By Gavin Davids
Concerns over high government support levels being affected prompts ratings drop.
Following Qatar Real Estate Investment Company’s (Alaqaria) announcement that it would become a fully owned subsidiary of Barwa Real Estate Company, Moody’s announced on Wednesday that it has downgraded Alaqaria’s ratings to Baa1 from A2.
In addition, the financial research company downgraded the $300 million Trust Certificates issued by Qatar Alaqaria Sukuk Company to Baa1 as well. However, the ratings for both will be kept on hold till the transaction closes, following which, they will be subject to further review.
On Sunday, the two companies had announced that they had agreed the initial terms of their merger, subject to Alaqaria’s acceptance of the tender offer for its shares.
Under the proposal, Qatar Diar, which currently holds a 27 percent stake in Alaqaria, and a 45 percent stake in Barwa, will retain its stake in Barwa, while indirectly upping its stake in Alaqaria to 45 percent as well.
Moody’s said that it understands that the takeover will not trigger a ‘change of control’ clause of the sukuk, as minimum ownership levels and board composition would remain unchanged.
The Doha based Alaqaria provides housing and related facilities in industrial cities to Qatar’s growing hydrocarbon sector. Its earnings are predominately generated by long term rental contracts with government and quasi government tenants.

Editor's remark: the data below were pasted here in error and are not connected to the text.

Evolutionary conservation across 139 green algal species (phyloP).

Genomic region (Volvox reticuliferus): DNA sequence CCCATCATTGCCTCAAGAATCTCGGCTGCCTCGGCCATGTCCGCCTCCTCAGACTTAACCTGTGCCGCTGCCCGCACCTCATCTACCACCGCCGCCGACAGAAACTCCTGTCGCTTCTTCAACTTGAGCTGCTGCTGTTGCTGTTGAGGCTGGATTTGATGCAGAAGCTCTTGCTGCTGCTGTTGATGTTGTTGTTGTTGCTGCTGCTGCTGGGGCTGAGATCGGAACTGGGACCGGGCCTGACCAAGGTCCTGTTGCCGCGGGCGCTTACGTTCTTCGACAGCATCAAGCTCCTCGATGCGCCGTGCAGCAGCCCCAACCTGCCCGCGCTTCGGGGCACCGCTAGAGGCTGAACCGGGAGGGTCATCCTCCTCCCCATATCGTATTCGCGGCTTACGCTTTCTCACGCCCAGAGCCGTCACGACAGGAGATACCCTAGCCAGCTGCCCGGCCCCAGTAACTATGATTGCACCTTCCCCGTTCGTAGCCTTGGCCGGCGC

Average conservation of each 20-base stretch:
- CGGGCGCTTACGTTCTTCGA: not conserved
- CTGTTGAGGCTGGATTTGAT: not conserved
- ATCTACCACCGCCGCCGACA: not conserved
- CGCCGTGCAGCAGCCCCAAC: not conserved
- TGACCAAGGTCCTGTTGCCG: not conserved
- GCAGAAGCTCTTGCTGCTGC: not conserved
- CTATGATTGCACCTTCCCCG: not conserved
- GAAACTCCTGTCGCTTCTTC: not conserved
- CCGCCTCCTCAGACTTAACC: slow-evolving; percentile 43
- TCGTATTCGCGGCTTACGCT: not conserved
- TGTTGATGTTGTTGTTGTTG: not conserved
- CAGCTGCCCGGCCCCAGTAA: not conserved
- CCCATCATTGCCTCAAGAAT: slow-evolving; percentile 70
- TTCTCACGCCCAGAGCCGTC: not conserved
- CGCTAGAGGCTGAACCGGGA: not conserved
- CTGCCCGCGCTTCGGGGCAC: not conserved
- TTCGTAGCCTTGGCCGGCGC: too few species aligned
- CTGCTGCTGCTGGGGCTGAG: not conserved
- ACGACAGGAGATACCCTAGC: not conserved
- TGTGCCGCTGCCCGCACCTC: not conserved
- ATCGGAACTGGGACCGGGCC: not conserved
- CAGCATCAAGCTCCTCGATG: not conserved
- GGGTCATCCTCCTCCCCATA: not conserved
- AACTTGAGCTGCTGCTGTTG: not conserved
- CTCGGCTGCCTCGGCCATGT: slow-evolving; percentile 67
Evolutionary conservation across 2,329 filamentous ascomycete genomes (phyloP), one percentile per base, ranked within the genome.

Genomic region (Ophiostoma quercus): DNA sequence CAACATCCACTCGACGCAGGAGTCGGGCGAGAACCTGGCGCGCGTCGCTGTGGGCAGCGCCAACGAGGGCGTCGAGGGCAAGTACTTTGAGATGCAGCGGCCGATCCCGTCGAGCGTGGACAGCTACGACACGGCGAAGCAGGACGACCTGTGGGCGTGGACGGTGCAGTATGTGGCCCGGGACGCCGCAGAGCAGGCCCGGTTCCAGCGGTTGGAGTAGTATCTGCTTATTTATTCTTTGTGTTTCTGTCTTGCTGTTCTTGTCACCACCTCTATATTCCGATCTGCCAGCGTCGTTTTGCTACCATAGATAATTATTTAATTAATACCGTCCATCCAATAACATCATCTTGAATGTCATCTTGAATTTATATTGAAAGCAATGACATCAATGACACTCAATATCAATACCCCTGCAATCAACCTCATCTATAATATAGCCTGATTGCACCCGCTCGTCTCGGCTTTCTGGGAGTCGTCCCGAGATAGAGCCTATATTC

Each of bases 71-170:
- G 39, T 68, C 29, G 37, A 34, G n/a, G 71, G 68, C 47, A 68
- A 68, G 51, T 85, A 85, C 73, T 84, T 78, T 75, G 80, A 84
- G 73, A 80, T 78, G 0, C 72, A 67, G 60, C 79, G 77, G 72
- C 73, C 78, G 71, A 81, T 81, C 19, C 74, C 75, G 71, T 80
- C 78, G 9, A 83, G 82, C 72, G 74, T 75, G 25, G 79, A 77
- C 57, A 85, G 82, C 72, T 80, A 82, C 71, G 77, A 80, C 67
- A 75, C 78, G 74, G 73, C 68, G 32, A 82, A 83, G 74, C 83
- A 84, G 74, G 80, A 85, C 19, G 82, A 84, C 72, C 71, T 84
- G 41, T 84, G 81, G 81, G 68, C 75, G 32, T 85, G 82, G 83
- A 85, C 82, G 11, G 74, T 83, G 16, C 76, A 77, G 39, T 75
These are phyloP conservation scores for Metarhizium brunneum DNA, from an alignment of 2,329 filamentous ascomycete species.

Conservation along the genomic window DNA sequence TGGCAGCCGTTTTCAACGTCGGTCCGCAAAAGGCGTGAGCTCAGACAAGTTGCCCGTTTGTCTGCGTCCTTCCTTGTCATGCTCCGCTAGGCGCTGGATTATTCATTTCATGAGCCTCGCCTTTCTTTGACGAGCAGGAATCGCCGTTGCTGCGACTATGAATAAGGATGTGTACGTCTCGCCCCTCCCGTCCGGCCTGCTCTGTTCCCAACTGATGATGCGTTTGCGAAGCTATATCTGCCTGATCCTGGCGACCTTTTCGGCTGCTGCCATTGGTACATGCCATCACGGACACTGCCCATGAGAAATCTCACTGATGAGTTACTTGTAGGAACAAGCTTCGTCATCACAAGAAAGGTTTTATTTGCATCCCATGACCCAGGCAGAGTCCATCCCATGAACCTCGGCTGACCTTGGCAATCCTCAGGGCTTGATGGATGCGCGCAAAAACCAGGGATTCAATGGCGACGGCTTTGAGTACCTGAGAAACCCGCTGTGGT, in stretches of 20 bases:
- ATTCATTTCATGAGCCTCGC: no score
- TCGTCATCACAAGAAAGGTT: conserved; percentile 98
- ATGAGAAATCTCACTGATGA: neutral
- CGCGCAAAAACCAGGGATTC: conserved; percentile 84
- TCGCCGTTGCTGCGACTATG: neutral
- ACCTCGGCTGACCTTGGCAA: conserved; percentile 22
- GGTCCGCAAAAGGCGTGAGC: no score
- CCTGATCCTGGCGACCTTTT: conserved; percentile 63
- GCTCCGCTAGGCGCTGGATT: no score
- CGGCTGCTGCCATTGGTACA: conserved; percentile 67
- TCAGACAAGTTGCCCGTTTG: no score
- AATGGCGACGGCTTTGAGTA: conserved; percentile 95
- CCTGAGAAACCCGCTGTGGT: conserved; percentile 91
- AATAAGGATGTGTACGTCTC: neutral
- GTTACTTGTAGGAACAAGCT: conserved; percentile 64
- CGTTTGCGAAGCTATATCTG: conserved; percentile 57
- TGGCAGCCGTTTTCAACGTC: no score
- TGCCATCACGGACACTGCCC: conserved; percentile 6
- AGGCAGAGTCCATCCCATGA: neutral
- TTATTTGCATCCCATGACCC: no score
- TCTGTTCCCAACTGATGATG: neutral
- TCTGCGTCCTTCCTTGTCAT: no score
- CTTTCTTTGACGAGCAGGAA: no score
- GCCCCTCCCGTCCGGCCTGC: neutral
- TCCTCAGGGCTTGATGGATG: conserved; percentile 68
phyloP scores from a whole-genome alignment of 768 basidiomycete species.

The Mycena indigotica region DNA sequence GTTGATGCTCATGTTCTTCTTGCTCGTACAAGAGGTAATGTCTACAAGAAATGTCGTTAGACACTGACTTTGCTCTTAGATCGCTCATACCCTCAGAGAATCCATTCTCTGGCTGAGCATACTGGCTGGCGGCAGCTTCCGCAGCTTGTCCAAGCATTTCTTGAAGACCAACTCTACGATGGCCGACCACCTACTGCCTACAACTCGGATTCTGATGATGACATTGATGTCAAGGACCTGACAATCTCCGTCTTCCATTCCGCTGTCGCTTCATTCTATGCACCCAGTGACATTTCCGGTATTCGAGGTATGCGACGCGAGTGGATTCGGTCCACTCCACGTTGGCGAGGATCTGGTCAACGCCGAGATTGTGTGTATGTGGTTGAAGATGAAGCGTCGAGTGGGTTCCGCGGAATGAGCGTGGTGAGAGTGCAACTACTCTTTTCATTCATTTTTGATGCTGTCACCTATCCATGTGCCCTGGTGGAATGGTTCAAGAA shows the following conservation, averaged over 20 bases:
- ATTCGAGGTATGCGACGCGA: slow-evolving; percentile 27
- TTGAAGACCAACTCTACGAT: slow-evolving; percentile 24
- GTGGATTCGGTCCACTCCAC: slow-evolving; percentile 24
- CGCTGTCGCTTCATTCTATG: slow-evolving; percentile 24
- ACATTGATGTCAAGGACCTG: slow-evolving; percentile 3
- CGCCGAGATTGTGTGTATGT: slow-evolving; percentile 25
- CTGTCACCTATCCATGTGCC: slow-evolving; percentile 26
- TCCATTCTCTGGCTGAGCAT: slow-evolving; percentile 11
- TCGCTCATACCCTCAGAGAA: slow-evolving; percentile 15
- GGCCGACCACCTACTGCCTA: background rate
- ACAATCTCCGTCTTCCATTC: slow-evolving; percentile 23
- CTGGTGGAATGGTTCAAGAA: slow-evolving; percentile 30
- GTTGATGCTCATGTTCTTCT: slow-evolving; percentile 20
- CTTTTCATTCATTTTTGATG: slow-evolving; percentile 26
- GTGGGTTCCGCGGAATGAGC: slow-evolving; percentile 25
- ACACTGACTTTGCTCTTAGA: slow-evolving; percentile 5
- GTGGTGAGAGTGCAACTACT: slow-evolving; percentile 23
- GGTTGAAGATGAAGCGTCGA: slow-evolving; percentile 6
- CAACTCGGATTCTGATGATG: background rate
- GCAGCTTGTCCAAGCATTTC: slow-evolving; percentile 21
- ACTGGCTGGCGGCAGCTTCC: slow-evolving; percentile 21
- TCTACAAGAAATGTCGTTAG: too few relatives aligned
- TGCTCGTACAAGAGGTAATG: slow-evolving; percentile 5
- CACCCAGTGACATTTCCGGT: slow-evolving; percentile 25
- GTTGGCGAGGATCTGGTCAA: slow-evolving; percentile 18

The proposed change in ownership, which means Barwa will become the new direct majority shareholder of Alaqaria, creating the ninth largest company on the Qatari bourse, with a market capitalisation of $3.05 billion.
However, the ownership will impact the high support levels that Moody’s had incorporated into Alaqaria’s ratings as it becomes further removed from government support.
Although the government retains a 45% direct stake in Barwa, in Moody’s opinion, support mechanisms to Barwa and ultimately, Alaqaria might not be extended in the same way. It is because of this Moody’s has taken its ratings down two notches.
As part of their review, Moody’s will assess the status of Alaqaria as a government related issuer in addition to its baseline credit assessment.
Its Baa1 assessment will also take into account the company’s importance to the economy of Qatar and its strategic importance as a service provider to the nation’s hydrocarbon industry.
The review will also focus on its standalone credit profile including the operating performance, expansion plans, future funding requirements and the funding mix, as well as how recurring cash flow match the debt maturities.